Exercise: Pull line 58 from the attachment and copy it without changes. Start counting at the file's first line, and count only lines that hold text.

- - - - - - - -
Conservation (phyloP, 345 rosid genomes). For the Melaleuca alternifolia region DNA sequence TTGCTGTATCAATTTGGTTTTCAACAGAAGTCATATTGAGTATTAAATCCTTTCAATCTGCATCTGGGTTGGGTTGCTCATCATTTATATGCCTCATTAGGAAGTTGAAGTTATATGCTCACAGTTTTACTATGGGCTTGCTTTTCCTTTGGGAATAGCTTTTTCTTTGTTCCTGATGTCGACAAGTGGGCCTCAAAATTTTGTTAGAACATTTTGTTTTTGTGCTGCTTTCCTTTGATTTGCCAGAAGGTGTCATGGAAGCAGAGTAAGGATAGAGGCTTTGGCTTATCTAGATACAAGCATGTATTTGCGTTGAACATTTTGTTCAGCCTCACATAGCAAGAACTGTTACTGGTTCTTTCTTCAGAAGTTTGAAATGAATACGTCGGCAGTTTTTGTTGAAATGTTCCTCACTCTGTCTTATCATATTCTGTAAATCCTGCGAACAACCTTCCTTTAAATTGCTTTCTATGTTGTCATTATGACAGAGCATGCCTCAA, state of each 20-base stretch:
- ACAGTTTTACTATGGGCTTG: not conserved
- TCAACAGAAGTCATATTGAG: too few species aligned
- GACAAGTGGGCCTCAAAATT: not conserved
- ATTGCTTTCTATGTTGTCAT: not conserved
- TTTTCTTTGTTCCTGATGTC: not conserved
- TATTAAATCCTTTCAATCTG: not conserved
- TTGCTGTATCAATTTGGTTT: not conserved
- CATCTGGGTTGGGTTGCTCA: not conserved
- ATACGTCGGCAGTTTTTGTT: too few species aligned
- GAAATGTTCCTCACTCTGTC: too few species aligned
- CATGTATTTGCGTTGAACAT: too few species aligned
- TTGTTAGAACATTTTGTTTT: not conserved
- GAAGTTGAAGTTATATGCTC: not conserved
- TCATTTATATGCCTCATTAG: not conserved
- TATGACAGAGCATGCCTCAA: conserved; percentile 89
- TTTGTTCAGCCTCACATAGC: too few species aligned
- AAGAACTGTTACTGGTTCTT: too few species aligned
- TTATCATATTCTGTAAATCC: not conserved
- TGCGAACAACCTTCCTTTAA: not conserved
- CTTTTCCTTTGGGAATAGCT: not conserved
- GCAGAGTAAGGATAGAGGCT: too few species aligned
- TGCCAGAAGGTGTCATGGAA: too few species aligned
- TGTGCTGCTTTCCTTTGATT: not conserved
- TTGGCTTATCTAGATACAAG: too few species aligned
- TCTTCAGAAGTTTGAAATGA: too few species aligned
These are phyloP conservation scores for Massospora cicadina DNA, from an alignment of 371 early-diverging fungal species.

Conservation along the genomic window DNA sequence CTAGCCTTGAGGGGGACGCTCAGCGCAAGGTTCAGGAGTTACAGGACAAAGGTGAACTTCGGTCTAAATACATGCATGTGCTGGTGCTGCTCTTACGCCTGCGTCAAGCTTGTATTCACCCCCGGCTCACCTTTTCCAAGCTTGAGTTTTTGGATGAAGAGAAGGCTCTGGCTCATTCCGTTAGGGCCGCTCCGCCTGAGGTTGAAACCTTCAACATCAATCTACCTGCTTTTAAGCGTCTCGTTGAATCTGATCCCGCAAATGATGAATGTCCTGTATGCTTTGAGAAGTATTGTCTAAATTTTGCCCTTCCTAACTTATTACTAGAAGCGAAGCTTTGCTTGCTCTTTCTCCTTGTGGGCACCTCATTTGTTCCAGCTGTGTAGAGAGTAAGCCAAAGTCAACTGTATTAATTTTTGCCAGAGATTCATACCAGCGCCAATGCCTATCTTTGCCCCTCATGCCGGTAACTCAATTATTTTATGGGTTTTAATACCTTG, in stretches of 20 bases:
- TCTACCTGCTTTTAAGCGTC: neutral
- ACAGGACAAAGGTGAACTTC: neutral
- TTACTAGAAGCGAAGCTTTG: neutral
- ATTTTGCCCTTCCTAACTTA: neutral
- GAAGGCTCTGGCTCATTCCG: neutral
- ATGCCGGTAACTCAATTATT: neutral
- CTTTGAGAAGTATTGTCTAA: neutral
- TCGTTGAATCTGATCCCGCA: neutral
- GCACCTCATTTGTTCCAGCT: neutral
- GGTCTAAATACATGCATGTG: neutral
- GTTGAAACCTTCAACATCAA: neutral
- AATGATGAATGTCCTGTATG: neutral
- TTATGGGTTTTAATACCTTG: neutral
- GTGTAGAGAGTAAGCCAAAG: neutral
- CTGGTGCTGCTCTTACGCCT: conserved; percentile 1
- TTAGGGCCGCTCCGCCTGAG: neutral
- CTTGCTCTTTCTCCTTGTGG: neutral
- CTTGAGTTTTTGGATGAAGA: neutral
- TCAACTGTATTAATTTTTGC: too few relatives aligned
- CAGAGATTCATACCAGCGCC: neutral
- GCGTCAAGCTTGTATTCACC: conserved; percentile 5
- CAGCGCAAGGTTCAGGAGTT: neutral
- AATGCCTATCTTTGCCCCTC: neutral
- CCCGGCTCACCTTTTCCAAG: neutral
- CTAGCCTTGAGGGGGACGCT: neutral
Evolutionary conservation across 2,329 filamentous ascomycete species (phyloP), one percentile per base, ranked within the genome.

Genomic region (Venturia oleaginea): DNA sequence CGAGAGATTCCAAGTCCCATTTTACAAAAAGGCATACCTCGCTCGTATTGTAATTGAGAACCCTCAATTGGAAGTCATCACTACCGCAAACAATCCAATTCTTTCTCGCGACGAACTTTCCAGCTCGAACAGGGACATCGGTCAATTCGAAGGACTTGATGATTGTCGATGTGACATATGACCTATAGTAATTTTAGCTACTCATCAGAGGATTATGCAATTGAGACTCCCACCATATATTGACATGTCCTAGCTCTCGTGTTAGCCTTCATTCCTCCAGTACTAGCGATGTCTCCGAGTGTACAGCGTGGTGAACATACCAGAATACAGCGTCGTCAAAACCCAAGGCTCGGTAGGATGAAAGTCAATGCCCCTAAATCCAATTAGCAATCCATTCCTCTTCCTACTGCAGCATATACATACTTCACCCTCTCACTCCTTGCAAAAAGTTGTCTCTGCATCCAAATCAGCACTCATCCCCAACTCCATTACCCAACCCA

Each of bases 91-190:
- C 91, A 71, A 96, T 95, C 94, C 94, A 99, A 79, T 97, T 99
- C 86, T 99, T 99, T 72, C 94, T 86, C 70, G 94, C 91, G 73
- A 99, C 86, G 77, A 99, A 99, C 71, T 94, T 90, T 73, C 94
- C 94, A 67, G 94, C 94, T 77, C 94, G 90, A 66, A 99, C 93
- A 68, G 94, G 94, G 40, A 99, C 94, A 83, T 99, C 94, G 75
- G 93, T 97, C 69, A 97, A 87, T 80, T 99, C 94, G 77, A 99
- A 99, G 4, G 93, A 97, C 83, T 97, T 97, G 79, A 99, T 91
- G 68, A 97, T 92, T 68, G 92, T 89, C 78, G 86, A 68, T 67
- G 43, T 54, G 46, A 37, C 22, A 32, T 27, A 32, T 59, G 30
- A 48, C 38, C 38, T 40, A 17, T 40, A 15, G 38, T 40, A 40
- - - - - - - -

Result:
- C 86, T 99, T 99, T 72, C 94, T 86, C 70, G 94, C 91, G 73